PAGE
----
There are drawbacks to the end of in-person pit trading | Agriculture News







The first day of May was a watershed moment for agricultural markets, farmers and ranchers. May 1 marked the end of live trading at the Chicago Mercantile Exchange and its subsidiaries, the Chicago Board of Trade, the Kansas City Board of Trade, and the New York Mercantile Exchange.

In March 2020, commercial stands were temporarily closed as a health precaution due to COVID-19. I think we can agree that it was a reasonable decision. However, these entities have gone too far in action.

While there is one advantage to e-commerce – speed – it also has drawbacks for family farmers. In agriculture, producers are at the mercy of agricultural markets, which are listed on the stock exchange. For example, when we negotiate contracts for our calves with a fall delivery date, my feedlot always looks at the fat cattle prices on the futures board for the spring of the following year. The same feedlot uses the futures commission to buy grain that feeds my calves.

I spoke with commodity brokers in other states and asked for their advice on e-commerce only. The biggest concern I heard was the lack of a direct person between buyer and seller in the transaction. Currently, fund traders can configure their computers with algorithms to continuously buy and sell commodities.

The dynamics of the market and the rules that govern it have changed over the years. In the 1970s, individual investors were limited to 600 options positions. As time went on, the regulation increased to 1200, then it became 2400. Now an unlimited number of options is the norm. This leads to higher volatility and larger price fluctuations. The CME is a for-profit company; the more exchanges there are, the greater the income of the CME. But we have to keep in mind that the market is moved by people who do not own cattle and do not harvest grain.

Another problem is that the CME group is almost a monopoly. There are only two commodity exchanges in the United States that the CME Group does not own. Atlanta-based Intercontinental Exchange specializes in energy markets and the Minneapolis Grain Exchange focuses on grains, but specializes in wheat. Other U.S. agricultural products, including livestock and dairy products, are traded only with the CME group. This places the financial livelihoods of agricultural producers in the hands of a single company and the rules that CME deems profitable for their shareholders. As all agricultural producers have learned, the less competition there is, the more farm prices go down.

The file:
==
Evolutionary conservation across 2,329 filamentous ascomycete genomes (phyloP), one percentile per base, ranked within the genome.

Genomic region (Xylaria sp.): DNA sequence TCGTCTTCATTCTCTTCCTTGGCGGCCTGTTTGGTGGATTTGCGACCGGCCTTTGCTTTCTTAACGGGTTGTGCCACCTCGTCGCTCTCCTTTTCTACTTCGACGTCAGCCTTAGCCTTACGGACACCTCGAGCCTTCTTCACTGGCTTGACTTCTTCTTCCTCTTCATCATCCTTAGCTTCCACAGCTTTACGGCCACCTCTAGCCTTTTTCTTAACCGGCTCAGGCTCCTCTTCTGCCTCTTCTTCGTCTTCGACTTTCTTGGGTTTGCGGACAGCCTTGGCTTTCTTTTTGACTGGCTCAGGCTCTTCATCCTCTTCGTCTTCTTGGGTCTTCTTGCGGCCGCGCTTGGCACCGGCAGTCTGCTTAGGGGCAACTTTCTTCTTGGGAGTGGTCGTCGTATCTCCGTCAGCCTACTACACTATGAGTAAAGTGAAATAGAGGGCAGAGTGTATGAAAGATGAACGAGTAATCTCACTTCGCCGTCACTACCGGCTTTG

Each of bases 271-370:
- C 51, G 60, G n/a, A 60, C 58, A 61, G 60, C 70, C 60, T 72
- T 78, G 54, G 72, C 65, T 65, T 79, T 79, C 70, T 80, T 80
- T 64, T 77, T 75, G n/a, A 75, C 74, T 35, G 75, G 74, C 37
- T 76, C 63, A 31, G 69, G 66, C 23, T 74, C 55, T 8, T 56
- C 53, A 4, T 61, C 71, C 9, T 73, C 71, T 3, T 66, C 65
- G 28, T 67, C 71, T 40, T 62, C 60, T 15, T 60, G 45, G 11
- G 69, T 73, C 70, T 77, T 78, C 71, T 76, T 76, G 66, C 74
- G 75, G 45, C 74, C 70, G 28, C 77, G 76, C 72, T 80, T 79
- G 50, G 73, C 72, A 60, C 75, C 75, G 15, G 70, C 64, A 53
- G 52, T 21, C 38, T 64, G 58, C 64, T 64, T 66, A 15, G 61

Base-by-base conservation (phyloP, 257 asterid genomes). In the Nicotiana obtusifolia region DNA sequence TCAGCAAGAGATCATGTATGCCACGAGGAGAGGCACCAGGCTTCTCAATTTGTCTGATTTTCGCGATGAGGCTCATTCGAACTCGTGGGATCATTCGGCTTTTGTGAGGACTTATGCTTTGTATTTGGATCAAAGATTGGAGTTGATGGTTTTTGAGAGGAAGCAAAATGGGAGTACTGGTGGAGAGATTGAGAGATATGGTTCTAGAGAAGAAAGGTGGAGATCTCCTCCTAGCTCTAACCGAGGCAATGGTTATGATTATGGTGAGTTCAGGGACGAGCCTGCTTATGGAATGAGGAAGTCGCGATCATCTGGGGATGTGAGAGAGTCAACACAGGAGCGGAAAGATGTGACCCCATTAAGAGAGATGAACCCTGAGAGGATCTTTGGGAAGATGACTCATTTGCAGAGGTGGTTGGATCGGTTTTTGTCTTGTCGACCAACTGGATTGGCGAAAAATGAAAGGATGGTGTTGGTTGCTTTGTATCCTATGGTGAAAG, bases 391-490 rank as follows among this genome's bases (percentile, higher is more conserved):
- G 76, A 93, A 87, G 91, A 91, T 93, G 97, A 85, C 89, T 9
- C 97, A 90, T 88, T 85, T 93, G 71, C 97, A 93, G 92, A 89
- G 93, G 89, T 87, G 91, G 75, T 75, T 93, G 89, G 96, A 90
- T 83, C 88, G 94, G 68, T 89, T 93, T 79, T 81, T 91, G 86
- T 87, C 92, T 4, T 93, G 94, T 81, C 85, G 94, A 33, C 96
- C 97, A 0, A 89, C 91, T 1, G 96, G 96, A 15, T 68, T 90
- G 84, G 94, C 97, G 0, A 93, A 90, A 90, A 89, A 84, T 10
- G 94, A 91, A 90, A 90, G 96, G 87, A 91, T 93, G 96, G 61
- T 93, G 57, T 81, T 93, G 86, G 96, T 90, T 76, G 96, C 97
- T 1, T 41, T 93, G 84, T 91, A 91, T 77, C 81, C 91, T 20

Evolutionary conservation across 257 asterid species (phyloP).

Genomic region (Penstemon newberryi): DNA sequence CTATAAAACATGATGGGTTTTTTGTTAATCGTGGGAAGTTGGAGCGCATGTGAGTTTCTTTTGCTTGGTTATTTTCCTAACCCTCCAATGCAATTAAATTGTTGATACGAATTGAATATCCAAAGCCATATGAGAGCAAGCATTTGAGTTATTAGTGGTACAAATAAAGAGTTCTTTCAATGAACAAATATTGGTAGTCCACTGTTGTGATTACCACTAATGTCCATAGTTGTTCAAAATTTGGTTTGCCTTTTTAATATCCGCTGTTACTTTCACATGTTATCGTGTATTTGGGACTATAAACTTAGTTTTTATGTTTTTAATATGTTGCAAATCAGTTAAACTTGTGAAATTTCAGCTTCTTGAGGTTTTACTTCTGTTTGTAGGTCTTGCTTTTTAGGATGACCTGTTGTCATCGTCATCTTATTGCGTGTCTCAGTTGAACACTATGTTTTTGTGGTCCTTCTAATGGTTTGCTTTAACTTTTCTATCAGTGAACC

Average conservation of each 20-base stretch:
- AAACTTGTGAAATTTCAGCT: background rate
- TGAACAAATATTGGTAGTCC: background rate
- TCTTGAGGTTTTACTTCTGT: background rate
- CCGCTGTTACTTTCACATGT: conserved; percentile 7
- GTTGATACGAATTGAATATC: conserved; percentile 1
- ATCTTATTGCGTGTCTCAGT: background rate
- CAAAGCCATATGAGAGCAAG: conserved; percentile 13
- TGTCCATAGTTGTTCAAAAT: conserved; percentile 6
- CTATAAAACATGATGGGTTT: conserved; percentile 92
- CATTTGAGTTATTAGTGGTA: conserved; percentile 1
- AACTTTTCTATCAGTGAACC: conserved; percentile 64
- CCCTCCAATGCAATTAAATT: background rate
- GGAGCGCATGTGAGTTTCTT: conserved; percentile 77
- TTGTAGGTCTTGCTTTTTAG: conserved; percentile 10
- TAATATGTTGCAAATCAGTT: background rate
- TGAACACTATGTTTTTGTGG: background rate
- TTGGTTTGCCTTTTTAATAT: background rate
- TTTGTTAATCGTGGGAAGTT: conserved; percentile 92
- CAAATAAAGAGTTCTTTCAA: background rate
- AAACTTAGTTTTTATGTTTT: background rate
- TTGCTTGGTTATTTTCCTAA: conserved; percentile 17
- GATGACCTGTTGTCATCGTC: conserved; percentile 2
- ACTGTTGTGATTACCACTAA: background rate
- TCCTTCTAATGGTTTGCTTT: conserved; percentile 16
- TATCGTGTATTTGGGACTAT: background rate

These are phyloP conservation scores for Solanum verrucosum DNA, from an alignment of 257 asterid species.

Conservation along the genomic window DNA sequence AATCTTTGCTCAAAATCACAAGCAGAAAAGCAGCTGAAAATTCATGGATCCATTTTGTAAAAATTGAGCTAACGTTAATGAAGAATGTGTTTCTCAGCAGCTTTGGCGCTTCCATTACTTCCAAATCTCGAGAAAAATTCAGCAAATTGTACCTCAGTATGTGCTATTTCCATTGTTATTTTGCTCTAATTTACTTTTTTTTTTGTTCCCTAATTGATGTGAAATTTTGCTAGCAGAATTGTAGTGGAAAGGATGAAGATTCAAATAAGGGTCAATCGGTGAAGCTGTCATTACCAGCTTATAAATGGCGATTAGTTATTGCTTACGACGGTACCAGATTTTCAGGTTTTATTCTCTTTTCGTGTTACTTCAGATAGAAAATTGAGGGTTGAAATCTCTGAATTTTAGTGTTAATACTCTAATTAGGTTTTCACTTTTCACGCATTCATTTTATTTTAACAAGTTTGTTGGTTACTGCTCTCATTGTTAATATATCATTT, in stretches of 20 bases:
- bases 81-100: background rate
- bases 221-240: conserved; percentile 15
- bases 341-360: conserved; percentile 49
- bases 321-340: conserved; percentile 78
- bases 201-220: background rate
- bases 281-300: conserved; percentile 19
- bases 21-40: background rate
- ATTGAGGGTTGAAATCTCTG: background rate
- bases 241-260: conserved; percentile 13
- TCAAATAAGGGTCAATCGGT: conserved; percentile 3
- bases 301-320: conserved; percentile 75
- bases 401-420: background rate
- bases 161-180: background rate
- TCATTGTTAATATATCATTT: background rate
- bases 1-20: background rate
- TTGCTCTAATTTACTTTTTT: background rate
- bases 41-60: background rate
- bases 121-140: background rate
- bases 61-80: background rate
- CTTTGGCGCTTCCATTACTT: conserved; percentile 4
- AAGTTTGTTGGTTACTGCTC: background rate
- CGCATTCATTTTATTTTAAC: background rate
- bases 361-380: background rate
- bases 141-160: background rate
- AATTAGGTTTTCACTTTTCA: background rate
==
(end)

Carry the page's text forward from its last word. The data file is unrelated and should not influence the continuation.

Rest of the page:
If you are a company like General Motors, your stocks are traded the same way as commodities. However, GM does not sell pickup trucks and cars on the stock exchange. They price vehicles at a profit based on their costs. However, this system does not work the same for family farms and ranches. It is our production that is sold on the basis of CME prices. Farmers can ask for a price, but the reality is that buyers will look at CME’s futures prices before making a deal.

I think it’s time for producers to start discussing with their elected officials the best approaches to protect farmers from abusive markets, which allow algorithms to automatically buy and sell produce in the blink of an eye. I reached out to both of my senators to help ensure that the people who grow food for American tables are treated fairly in this new computerized commodity trading system.

—Bruce Shultz, Raynesford, MT, is vice president of the National Farmers Organization.


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